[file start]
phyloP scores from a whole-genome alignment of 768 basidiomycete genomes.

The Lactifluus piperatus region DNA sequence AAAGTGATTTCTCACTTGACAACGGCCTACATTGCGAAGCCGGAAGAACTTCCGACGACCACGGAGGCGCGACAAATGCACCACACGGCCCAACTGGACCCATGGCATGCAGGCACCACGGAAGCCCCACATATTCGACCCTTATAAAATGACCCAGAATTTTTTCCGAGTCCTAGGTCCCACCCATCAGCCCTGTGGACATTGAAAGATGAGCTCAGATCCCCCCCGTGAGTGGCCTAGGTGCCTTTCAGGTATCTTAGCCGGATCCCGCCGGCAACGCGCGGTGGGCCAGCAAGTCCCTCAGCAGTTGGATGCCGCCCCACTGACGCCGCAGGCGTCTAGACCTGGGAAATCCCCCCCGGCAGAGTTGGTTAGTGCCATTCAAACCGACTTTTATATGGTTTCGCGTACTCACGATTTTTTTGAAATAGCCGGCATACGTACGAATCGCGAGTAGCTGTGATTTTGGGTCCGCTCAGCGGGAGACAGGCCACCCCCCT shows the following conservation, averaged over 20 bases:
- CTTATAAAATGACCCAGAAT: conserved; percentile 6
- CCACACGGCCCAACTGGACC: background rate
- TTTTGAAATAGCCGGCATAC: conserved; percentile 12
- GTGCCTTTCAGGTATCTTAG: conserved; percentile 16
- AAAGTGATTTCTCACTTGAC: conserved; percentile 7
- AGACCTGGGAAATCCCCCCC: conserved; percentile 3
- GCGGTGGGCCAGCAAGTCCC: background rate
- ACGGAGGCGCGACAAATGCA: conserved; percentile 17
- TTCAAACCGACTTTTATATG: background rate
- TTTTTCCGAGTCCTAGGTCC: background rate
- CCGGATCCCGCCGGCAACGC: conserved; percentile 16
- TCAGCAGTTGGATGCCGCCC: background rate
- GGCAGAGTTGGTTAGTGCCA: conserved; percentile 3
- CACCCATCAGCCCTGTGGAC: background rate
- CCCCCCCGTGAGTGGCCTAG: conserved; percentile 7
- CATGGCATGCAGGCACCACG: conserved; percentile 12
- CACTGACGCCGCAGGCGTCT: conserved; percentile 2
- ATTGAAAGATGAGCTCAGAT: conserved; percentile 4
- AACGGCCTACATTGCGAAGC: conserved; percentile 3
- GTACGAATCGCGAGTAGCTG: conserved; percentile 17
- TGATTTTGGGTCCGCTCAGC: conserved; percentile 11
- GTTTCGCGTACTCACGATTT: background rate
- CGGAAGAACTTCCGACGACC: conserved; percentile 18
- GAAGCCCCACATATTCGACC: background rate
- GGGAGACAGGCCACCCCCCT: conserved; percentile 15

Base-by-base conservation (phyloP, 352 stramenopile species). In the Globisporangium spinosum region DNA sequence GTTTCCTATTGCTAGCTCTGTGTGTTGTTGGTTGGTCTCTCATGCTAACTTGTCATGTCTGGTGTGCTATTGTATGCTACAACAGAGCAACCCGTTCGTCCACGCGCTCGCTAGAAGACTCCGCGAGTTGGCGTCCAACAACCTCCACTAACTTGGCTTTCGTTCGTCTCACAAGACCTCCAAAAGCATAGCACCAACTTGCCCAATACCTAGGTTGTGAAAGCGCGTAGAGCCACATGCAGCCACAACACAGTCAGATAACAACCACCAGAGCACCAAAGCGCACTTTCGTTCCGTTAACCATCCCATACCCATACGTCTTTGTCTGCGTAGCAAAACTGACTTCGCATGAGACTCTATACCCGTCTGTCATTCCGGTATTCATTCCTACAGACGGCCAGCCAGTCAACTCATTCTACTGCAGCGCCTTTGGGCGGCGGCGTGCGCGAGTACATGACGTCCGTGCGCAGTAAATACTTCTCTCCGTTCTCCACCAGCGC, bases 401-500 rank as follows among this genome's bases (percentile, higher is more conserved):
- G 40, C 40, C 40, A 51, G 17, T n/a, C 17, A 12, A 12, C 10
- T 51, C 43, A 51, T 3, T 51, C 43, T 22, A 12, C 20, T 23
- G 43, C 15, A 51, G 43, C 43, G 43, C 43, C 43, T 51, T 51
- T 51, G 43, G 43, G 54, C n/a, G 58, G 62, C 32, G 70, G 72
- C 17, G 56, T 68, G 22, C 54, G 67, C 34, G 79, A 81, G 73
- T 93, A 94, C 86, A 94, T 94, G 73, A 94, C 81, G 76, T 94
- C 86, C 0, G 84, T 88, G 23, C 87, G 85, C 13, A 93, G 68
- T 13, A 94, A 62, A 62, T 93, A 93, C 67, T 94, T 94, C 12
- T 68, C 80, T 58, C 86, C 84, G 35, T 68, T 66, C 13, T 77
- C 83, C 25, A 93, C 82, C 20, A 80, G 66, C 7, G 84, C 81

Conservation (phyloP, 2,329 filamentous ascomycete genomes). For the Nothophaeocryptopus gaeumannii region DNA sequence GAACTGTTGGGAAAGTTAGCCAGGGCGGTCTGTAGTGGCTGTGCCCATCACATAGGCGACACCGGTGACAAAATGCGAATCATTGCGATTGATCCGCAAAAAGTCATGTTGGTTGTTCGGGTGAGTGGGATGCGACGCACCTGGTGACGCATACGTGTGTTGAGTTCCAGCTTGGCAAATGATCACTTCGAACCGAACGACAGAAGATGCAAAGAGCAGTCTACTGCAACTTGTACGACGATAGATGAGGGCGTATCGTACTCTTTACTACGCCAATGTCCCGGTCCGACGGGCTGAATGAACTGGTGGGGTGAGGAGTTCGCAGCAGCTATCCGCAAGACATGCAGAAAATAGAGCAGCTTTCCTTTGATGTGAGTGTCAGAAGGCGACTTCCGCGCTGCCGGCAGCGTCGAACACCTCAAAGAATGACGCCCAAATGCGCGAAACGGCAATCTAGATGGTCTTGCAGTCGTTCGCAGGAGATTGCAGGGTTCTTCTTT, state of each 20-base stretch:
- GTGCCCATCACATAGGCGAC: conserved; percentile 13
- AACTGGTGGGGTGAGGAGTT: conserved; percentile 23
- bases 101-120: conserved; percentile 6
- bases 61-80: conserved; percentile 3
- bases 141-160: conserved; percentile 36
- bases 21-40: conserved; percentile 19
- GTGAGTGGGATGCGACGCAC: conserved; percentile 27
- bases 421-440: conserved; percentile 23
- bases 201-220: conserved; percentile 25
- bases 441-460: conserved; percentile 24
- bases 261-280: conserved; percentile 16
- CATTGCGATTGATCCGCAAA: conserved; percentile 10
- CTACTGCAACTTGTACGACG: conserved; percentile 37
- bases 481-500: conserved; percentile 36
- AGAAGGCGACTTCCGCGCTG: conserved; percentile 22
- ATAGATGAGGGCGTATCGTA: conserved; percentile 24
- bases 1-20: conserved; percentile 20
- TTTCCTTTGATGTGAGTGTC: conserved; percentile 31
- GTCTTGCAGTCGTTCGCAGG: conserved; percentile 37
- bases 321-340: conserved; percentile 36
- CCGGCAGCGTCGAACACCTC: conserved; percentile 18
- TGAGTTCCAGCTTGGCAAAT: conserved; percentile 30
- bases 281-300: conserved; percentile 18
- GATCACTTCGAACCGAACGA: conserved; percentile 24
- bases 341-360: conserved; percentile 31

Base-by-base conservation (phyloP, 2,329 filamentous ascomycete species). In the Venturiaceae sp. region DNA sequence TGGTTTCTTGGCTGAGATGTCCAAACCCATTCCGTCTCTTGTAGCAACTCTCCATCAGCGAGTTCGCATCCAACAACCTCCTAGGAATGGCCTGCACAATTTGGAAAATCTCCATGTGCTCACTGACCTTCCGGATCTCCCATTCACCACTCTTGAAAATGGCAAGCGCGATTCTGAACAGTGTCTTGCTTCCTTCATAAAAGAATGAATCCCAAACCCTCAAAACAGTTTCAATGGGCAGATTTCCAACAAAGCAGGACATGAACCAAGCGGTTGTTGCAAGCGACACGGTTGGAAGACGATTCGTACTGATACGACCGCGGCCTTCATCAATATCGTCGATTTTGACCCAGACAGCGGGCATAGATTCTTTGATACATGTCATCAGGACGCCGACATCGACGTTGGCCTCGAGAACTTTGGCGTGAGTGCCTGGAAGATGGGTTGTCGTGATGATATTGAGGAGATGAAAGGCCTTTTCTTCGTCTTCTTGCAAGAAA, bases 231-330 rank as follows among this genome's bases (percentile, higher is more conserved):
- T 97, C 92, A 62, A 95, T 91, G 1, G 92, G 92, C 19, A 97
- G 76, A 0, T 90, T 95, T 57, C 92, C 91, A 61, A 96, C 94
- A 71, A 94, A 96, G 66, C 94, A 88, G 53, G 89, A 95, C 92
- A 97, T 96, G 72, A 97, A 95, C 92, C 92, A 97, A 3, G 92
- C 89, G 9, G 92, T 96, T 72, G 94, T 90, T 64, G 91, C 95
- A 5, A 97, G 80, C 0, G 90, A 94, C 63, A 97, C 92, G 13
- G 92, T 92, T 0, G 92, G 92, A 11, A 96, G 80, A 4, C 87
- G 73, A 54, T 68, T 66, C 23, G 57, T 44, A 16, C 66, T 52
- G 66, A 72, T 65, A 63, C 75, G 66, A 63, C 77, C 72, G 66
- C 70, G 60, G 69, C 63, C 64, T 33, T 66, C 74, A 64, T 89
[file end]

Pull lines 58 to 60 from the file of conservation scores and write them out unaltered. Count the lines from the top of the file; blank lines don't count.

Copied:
- GTCTTGCAGTCGTTCGCAGG: conserved; percentile 37
- bases 321-340: conserved; percentile 36
- CCGGCAGCGTCGAACACCTC: conserved; percentile 18